Erectile Dysfunction | Neurological or Physical Trauma
Erectile dysfunction (ED Causes Learn More) refers to a type of sexual dysfunction in which the affected male is unable to achieve or maintain erection when sexually stimulated. If left untreated or unaddressed, it may lead to permanent impotency.
Patho-physiologically, erectile dysfunction is broadly classified in physiological and psychological causes. Traumatic causes of erectile dysfunction (ED Help Center Learn More) include both physical injuries and neurological damage to vital machinery that plays an integral role in sexual stimulation.
Besides erectile dysfunction, spinal cord injury or neurological damage can lead to other sexual disorders as well; for example according to a latest research published in Asian Journal of Andrology (1), author suggested that semen samples taken from patients of spinal injuries yield low sperm count (Sperm Mobility Learn More) (with decreased sperm motility as well as vitality) when compared to normal individuals. This is mainly because of higher scrotal temperature as a result of injury/ trauma that also affect testosterone secretion (Hormonal Imbalance Learn More) (ultimately leading to erectile dysfunction)
Primary Traumatic | Neurological Causes of Erectile Dysfunction
The primary causes include
– Nerve damage due to bladder cancer (Bladder Cancer Prognosis Learn More) or other injuries of urinary bladder
– Radiation therapy to lower abdominal or pelvic region for the management of malignant conditions
– Certain surgeries such as prostatectomy and cystectomy can also lead to erectile dysfunction due to accidental/ iatrogenic damage to certain nerves that supply pelvic/ inguinal region
– Direct Trauma to the spinal region (or higher up)
– Brain and spinal cord injuries that can also result from traumatic blows or disease processes and may affect nerve impulse conduction to pelvic/ inguinal region.
– Neuro-hormonal diseases such as Parkinson’s and Alzheimer’s disease.
According to a research published in The Journal of Urology (4), scientists identified that 72% patients develop neurogenic erectile dysfunction (of varying degrees) after pelvic fracture and urethral injury. The risk of developing vascular erectile dysfunction is 28%.
Managing Erectile Dysfunction Due to Neurological or Physical Trauma to Pelvic Region
In conditions where the cause of erectile dysfunction (ED Treatment Learn More) is a vascular damage, various interventions can be utilized:
– Shunt implants: These devices allow enhanced blood flow to the pelvic region upon sexual stimulation.
– Pumping devices: Vacuum pumping devices makes use of negative pressure to perfuse the blood supply of copulating organ.
– Ligation surgeries: In these surgeries any blood vessels that may have been damaged due to trauma is sealed off to allow normal erection in response to sexual stimulation due to increased blood flow to penis.
– Rerouting: This is a vessel revascularization technique that is utilized in situations where damage to pelvic region is extensive. The procedure involves maintenance of alternate routes to promote blood flow to inguinal region. The procedure ensures that despite any obstruction or vessel damage, the blood supply to male copulating organ is not compromised.
In conditions where the cause of erectile dysfunction is physical, over the counter phosphodiesterase inhibitors can be effectively utilized. Also some surgical implants (Penile Prosthesis Learn More) can result in scarring of tissue that may lead to pain or discomfort after erection or ejaculation. In all such devices, alternative strategies can be employed to restore sexual function. Vacuum devices can also be used as per guided instructions to avoid any organ damage or scarring. Most non-surgical therapies are associated with a high rate of patient satisfaction and are generally considered safe.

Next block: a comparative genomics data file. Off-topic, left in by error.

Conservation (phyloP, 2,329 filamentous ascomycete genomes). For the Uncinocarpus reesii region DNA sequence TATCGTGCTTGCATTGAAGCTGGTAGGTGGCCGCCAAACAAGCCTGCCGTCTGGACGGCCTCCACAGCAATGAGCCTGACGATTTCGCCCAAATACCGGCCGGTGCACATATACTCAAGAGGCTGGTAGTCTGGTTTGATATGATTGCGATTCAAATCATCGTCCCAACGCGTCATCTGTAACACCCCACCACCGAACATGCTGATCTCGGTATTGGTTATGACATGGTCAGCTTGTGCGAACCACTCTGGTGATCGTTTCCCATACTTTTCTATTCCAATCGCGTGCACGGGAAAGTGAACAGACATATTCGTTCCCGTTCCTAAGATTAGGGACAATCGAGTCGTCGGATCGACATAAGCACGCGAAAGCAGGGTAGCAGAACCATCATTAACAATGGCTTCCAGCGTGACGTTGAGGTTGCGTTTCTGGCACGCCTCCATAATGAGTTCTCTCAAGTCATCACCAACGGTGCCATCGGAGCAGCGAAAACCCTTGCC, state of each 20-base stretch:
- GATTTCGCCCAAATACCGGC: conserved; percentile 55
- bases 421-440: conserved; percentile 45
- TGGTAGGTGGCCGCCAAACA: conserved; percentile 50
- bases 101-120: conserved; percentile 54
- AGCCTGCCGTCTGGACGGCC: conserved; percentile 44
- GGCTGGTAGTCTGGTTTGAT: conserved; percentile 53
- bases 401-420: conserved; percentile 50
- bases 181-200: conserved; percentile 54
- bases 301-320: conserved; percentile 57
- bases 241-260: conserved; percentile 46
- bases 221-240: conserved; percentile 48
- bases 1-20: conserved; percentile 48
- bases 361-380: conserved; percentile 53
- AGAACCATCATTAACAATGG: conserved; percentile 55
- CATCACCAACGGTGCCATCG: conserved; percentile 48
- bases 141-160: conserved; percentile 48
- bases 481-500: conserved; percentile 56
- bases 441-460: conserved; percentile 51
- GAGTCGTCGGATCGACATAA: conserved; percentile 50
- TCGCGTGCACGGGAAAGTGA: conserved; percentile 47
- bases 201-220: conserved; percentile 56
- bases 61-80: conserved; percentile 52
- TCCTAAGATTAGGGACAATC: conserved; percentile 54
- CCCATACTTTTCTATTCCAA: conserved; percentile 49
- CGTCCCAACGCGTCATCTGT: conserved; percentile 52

Momen, M. N., Fahmy, I., Amer, M., Arafa, M., Zohdy, W., & Naser, T. A. (2007). Semen parameters in men with spinal cord injury: changes and aetiology. Asian journal of andrology, 9(5), 684-689.
Giuliano, F., Rubio-Aurioles, E., Kennelly, M., Montorsi, F., Kim, E. D., Finkbeiner, A. E., … & Vardenafil Study Group. (2008). Vardenafil improves ejaculation success rates and self-confidence in men with erectile dysfunction due to spinal cord injury. Spine, 33(7), 709-715.
Fode, M., Krogh-Jespersen, S., Brackett, N. L., Ohl, D. A., Lynne, C. M., & Sønksen, J. (2012). Male sexual dysfunction and infertility associated with neurological disorders. Asian journal of andrology, 14(1).
Shenfeld, O. Z., Kiselgorf, D., Gofrit, O. N., Verstandig, A. G., Landau, E. H., & Pode, D. (2003). The incidence and causes of erectile dysfunction after pelvic fractures associated with posterior urethral disruption. The Journal of urology, 169(6), 2173-2176.
When to Seek Medical Advice for ED?
IF ERECTILE DYSFUNCTION LASTS LONGER THAN 2 MONTHS OR IS A RECURRING PROBLEM, SEE YOUR DOCTOR FOR A PHYSICAL EXAM OR FOR A REFERRAL TO A DOCTOR WHO SPECIALIZES IN ERECTILE PROBLEMS. YOUR OWN DOCTOR OR A SPECIALIST CAN HELP TO DETERMINE THE UNDERLYING CAUSE OR CAUSES OF ERECTILE DYSFUNCTION AND GUIDE YOU TOWARDS FINDING THE RIGHT TYPE OF TREATMENT.
Although you might view erectile dysfunction as a personal or embarrassing problem, it’s important to seek treatment, especially if a physical cause might be developing. In many cases, erectile dysfunction can be successfully treated. Also, see your doctor if the therapy or medication prescribed to treat erectile dysfunction isn’t working for you. Don’t try to combine medications or therapies on your own or deviate from prescribed doses and do not your symptoms as they could be one of Erectile Dysfunction Causes.